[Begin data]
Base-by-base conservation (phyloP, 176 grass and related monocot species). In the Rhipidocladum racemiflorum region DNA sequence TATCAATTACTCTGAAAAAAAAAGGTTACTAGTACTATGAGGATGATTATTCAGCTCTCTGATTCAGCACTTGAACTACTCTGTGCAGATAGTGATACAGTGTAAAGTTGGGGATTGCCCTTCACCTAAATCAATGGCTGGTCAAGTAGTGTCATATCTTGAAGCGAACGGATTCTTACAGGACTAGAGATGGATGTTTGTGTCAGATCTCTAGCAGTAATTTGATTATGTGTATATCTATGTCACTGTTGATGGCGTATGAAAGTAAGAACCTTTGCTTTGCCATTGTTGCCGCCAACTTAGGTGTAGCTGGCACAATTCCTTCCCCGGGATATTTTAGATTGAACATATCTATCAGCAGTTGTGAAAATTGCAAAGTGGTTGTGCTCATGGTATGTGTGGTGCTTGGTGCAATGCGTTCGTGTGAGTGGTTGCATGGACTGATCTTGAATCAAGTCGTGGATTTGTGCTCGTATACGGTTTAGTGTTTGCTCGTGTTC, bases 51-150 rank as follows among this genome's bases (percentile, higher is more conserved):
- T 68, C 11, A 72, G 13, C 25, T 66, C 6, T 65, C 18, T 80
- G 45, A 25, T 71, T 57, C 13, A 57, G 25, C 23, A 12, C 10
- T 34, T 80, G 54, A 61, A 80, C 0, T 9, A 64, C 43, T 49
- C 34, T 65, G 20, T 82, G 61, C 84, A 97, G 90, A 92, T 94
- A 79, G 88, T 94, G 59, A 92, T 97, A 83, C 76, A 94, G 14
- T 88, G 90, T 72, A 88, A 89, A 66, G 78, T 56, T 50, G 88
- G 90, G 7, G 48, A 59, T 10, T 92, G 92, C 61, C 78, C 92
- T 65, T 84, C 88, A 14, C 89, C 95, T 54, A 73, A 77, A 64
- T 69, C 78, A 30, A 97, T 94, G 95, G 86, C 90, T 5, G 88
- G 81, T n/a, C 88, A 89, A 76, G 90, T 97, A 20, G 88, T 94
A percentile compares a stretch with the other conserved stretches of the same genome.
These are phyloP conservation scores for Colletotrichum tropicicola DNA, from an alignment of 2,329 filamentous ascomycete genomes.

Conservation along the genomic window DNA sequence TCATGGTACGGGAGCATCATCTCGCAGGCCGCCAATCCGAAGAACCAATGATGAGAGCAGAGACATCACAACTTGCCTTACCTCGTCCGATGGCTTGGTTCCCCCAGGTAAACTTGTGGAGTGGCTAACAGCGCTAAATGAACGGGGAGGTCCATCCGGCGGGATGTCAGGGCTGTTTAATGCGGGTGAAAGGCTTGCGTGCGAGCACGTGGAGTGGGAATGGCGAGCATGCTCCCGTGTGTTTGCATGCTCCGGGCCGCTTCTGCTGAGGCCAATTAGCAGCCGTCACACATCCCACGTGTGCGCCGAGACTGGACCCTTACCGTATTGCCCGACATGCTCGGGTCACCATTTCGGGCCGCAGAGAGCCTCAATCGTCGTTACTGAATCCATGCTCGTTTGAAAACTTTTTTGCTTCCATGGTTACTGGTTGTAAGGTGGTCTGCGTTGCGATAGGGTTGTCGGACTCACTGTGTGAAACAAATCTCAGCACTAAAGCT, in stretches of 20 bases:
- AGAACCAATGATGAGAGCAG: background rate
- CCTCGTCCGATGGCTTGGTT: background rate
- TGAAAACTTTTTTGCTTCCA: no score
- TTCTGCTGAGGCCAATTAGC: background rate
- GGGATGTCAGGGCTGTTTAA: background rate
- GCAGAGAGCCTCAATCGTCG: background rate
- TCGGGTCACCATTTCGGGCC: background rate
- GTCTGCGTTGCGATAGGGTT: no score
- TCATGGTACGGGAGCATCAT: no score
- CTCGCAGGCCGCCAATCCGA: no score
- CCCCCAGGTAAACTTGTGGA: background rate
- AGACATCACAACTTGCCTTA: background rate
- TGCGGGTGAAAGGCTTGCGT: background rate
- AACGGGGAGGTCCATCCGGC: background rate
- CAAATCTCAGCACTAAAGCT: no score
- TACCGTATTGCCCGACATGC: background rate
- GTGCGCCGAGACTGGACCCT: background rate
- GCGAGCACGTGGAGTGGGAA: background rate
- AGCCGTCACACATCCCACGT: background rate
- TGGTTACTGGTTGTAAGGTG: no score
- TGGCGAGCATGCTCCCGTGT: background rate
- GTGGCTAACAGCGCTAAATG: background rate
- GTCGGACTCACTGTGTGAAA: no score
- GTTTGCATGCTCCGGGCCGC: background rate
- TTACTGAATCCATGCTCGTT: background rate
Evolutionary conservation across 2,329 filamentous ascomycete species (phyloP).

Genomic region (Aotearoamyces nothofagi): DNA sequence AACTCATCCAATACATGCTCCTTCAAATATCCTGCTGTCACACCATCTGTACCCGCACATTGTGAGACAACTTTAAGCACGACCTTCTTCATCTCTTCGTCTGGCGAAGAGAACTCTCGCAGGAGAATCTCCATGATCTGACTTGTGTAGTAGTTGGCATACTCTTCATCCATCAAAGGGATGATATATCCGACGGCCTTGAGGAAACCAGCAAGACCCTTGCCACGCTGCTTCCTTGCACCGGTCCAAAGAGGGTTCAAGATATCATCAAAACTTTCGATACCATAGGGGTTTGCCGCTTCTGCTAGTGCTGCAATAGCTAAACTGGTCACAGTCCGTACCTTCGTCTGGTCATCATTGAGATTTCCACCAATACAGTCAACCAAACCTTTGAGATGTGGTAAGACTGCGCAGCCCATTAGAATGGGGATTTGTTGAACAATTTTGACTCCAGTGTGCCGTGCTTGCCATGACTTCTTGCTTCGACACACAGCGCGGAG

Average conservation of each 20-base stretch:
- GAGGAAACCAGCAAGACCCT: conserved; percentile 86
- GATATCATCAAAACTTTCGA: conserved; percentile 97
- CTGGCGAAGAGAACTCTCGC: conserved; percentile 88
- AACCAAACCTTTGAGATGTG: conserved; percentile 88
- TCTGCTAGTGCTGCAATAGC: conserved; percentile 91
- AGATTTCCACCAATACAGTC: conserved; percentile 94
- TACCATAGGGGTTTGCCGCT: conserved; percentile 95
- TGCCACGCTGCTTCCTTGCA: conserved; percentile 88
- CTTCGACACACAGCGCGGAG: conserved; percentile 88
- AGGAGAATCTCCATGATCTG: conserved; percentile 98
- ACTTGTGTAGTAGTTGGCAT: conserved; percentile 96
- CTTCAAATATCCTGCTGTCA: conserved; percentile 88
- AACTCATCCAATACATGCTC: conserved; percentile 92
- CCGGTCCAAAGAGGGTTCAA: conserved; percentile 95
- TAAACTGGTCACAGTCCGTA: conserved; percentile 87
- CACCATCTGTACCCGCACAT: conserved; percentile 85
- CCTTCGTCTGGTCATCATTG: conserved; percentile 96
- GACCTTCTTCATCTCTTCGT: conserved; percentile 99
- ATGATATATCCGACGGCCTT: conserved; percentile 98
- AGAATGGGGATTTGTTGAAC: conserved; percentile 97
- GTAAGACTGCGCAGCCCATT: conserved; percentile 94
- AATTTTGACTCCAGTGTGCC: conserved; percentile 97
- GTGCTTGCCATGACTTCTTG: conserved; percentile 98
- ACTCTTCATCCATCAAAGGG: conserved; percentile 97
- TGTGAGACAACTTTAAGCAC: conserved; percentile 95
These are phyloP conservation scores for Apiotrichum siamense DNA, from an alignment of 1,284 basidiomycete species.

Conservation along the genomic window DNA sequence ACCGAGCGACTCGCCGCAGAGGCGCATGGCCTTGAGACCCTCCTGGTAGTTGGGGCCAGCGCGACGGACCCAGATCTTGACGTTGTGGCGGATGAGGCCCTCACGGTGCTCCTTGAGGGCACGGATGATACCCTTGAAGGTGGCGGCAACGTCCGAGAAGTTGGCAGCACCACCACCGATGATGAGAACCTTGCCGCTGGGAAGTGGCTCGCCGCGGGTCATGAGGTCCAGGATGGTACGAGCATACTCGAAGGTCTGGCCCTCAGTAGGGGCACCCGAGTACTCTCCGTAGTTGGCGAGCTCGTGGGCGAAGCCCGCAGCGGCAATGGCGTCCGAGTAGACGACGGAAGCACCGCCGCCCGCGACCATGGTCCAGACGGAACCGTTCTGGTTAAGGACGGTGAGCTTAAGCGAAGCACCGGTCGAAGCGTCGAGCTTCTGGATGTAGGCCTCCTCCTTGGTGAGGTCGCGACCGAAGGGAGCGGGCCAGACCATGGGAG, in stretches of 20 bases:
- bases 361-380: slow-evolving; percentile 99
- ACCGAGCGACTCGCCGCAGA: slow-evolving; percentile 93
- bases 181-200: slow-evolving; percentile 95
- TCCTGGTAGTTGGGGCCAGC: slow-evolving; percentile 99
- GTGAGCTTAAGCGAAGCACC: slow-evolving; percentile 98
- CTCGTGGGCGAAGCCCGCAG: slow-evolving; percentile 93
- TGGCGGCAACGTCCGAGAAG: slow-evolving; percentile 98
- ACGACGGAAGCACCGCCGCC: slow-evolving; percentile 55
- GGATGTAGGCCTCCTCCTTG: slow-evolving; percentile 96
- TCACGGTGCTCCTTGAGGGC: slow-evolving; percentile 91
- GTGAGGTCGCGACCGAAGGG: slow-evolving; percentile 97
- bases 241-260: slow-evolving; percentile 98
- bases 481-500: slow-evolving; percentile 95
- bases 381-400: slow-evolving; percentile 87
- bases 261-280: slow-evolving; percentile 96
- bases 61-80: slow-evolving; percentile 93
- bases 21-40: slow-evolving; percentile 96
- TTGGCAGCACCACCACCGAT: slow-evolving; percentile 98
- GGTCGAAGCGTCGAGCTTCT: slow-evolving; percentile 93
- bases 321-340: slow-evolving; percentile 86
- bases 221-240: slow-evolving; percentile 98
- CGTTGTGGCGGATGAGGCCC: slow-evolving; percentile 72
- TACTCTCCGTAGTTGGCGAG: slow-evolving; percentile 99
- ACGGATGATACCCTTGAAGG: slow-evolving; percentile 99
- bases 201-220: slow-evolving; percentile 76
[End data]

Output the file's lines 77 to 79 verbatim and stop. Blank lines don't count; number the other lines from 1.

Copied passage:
- ACGACGGAAGCACCGCCGCC: slow-evolving; percentile 55
- GGATGTAGGCCTCCTCCTTG: slow-evolving; percentile 96
- TCACGGTGCTCCTTGAGGGC: slow-evolving; percentile 91